Sars commissioner Tom Moyane. (File, City Press)
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Tom Moyane's appointment as taxman was shrouded in obscurity from the start.
When former president Jacob Zuma brought him in from the cold in September 2014 to head up the South African Revenue Service (SARS), Treasury and the financial industry were in a tizz.
SARS has for many years been a shining light in a morass of poor state governance and rampant corruption.
Under Pravin Gordhan, SARS became a world-class revenue service and attracted the country's top talent in tax, accounting, forensics and law.
It was bizarre that Zuma would bring back the retired prisons boss with a bad reputation for turning a blind eye to corruption to head up SARS. It later became clear why Zuma chose Moyane: he was willing to choose the interests of Zuma and his cronies over those of the country.
Moyane saw himself as part of Zuma's extended family and was seen in public hanging out with Duduzane Zuma, the former president's favourite son and proxy to the Gupta empire.
Almost four years on, Moyane leaves SARS under a dark cloud. "The disrepute in which you have brought the SARS and the government as a whole and the risk to the national revenue fund are enormous," President Cyril Ramaphosa wrote in his break-up letter.
These were Moyane's ten biggest blunders that finally forced him out of SARS:
1. Shutting down anti-corruption units
The first thing on Moyane's to-do list at SARS was to close several anti-corruption units that targeted internal and external corruption. His lieutenants at SARS created a narrative in tandem with the Sunday Times' now defunct investigations unit that a "rogue unit" ran investigations against Zuma, bugged his house and ran a brothel. This was all patently false, but led to the destruction of scarce investigative capacity at SARS.
2. Staff haemorrhaging
Under Moyane SARS bled talented staff to the private sector. In 2017 alone, 506 employees resigned from the tax authority, including 128 people with degrees and a combined 7 500 years of experience. Some of those who left were deputy head, Ivan Pillay, chief operating officer, Barry Hore, head of modernisation and strategy, Jerome Frey, head of debt collection, Vusi Ngqulana, and chief financial officer, Mtsobane Matlwa.
3. Charging Pravin Gordhan
He denied it till the end, but the name of Tom Swahibi Moyane appears on the police's case system as the complainant in the matter that eventually led to criminal charges being proffered against Gordhan. The charges, relating to the legality of Pillay's early retirement, constituted a gross abuse of power by the Hawks and the National Prosecuting Authority and was eventually withdrawn.
4. 'Kidnapping' Vlok Symington
Probably the most bizarre episode of Moyane's reign was the "kidnapping" of SARS legal expert Vlok Symington in 2016. After Gordhan was charged, it emerged that Symington had penned a legal opinion in 2009 approving Pillay's early retirement. This blew to pieces the NPA's case. The Hawks visited Symington in his office to answer a set of questions. They handed him a bundle of documents that contained a legal opinion he shouldn't have seen. A Hawks investigator and Moyane's bodyguard kept Symington against his will until he returned the document.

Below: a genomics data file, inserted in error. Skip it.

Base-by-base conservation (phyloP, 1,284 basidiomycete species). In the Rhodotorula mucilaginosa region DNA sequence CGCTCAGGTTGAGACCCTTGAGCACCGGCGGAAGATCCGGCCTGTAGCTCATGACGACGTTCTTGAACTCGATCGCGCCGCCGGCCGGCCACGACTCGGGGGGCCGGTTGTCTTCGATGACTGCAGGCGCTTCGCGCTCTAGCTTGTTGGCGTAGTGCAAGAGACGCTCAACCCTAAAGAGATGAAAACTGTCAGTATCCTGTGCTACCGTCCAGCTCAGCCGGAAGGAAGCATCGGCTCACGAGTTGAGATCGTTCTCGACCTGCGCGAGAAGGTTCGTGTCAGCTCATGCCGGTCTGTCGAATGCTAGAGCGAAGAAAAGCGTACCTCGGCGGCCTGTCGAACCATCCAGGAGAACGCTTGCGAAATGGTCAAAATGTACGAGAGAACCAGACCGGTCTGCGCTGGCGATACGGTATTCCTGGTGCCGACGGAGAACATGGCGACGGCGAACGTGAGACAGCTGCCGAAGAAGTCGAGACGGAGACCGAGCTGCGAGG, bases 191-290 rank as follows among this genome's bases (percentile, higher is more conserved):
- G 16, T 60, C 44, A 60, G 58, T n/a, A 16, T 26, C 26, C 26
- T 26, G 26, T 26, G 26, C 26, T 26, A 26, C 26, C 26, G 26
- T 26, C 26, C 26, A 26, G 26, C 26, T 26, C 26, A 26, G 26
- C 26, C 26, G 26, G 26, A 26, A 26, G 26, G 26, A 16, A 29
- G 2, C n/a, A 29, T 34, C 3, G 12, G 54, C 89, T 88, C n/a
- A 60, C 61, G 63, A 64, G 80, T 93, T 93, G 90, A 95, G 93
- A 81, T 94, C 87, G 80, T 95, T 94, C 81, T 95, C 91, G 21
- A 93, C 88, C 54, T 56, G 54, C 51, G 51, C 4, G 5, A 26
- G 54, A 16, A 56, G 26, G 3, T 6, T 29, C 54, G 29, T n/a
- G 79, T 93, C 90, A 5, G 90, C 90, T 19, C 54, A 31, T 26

5. Helping Mark Lifman
Cape Town underworld figure Mark Lifman received unexpected help from Moyane, apparently under pressure from the ANC to reduce a massive tax bill of R400 million against the club owner and ANC donor. As SARS was ready to proceed with the matter, Moyane sanctioned a new team to "review" Lifman's tax bill.
6. Establishing a new 'rogue unit'
In 2016, Moyane confirmed the existence of a new internal anti-corruption unit. But sources told News24 that the unit was mainly tasked to dig up dirt on Gordhan and former employees who worked under him. At the same time, Moyane brought in audit firm Grant Thornton to conduct investigations into tenders awarded during Gordhan's tenure as part of "Project Lion". It was reported the investigation was a "damp squib".
7. Protecting Jonas Makwakwa
Moyane reinstated the beleaguered head of business and individual tax, Jonas Makwakwa, after a law firm cleared him of conflicts of interest, but while the Hawks was still investigating corruption and money laundering against him. The Financial Intelligence Centre had also reported to Moyane that Makwakwa had been receiving money from a SARS service provider. Moyane still allowed Makwakwa to return to his job in October 2017. He resigned last week.
8. Fast-tracking Gupta VAT refunds
News24 first revealed in June last year that Moyane caused a massive legal fallout within SARS when he insisted the Guptas be paid a R70 million VAT refund to a third-party company. Daily Maverick revealed last week that Moyane may have committed acts of money laundering by approving the VAT refund be paid to an entity not registered as a VAT vendor.
9. Holding back VAT refunds
Corporate South Africa complained since last year about an alleged delay in refunding VAT payments. In his suspension letter to Moyane, Ramaphosa specifically mentioned this matter as bringing SARS "into serious disrepute". Parliament has heard that millions of rands of payments may have been held back to boost SARS' revenue figures.
10. His proximity to Patrick Monyeki
Moyane could never properly explain his relationship with businessman Patrick Monyeki, who had benefitted from a SARS tender to collect revenue. Monyeki is reportedly a close friend of Moyane's who also benefited from his tenure at the department of correctional services, when a company he is a shareholder and chair of (SA Fence and Gate) was awarded a multimillion-rand tender.
- Basson is editor of News24. Follow him on Twitter @adriaanbasson
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